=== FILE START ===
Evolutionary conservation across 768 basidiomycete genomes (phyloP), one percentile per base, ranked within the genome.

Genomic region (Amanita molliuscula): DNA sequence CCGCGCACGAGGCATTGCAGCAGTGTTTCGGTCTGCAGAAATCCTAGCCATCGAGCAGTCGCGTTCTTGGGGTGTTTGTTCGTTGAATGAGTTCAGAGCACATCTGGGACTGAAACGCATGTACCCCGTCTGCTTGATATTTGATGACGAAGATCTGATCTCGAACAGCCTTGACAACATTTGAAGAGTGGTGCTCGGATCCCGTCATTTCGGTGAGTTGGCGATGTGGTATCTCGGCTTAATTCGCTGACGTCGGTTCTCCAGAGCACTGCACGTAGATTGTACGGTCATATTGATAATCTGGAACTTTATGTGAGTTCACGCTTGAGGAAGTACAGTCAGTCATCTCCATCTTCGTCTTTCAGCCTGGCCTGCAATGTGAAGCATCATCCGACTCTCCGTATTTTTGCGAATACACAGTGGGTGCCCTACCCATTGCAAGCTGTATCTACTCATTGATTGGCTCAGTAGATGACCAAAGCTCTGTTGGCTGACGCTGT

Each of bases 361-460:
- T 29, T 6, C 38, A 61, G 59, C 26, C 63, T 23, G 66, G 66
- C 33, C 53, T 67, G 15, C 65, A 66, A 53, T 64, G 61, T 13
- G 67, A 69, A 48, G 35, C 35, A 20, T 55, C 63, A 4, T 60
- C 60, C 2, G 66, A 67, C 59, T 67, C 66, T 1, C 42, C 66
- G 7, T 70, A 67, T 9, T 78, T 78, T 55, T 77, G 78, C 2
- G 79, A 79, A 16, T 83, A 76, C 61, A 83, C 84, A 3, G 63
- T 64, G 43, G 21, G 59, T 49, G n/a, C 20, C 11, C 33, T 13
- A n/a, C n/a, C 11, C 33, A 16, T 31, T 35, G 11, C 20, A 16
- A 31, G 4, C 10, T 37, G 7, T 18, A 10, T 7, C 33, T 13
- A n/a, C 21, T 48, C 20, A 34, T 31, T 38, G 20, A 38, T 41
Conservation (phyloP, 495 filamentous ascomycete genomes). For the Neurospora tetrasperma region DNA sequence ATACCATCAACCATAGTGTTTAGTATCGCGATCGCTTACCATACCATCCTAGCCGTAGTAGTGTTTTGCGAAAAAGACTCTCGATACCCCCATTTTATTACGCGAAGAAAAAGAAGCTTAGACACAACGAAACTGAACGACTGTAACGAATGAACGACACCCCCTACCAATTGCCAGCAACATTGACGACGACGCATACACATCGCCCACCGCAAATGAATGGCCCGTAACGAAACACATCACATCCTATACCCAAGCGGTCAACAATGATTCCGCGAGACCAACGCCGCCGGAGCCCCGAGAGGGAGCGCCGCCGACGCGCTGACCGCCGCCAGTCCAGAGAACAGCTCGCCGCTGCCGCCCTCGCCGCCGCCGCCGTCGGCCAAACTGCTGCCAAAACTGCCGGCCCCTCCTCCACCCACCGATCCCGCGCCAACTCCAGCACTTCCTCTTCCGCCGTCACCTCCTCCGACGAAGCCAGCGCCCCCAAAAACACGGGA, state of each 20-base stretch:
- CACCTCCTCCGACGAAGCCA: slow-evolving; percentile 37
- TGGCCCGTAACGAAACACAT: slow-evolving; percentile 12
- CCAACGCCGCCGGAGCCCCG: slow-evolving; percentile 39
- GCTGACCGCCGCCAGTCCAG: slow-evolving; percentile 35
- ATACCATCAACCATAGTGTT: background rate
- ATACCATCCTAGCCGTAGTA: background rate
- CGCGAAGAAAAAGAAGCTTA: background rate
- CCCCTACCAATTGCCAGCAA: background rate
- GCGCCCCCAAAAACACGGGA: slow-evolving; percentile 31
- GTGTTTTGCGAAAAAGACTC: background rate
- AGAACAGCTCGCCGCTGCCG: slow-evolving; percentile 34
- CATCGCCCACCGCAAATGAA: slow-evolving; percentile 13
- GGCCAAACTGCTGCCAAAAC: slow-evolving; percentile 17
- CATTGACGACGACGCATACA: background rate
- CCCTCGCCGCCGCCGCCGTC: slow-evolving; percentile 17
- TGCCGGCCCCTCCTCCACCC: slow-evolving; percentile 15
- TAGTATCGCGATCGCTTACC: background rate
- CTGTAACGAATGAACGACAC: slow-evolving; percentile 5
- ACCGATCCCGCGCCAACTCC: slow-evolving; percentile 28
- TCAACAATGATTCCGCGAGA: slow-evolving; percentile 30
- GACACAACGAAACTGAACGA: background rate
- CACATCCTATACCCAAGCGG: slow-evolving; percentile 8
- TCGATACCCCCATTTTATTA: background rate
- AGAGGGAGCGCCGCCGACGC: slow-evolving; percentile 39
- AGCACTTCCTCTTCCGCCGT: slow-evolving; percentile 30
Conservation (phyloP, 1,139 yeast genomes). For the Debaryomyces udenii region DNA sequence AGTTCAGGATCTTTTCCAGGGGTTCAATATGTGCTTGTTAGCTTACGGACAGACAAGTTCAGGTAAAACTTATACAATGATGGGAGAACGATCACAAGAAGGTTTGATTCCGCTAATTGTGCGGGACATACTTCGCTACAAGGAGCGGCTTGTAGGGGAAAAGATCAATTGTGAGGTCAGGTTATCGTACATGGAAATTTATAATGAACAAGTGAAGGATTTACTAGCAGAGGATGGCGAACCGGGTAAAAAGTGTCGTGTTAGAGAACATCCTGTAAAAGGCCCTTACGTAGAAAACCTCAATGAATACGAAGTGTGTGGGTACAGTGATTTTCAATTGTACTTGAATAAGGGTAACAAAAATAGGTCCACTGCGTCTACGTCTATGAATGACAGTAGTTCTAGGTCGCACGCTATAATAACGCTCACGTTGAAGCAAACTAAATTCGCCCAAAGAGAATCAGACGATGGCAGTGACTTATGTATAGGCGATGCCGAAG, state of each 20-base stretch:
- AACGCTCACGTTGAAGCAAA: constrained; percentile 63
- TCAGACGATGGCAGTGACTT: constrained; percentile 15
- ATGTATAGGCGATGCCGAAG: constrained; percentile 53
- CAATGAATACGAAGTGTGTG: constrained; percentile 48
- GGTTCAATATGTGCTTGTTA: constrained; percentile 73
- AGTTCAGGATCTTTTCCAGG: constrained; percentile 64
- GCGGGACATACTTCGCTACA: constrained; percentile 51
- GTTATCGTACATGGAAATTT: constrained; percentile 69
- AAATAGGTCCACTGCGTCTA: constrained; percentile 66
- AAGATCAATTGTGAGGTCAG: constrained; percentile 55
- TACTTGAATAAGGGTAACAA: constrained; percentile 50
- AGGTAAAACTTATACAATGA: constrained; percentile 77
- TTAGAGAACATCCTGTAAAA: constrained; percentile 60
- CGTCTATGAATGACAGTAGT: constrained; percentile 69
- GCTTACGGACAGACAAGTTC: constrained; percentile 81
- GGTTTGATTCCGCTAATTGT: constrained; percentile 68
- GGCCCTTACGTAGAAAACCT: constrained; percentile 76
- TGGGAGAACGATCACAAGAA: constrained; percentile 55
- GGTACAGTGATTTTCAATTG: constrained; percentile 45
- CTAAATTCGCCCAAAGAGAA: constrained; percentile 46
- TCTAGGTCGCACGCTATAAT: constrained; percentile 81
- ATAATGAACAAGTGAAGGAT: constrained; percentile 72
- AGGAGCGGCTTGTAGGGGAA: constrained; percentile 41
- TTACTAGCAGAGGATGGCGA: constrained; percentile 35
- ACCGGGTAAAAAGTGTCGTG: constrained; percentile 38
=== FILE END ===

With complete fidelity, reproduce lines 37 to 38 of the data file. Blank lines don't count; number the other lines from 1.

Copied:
- TCGATACCCCCATTTTATTA: background rate
- AGAGGGAGCGCCGCCGACGC: slow-evolving; percentile 39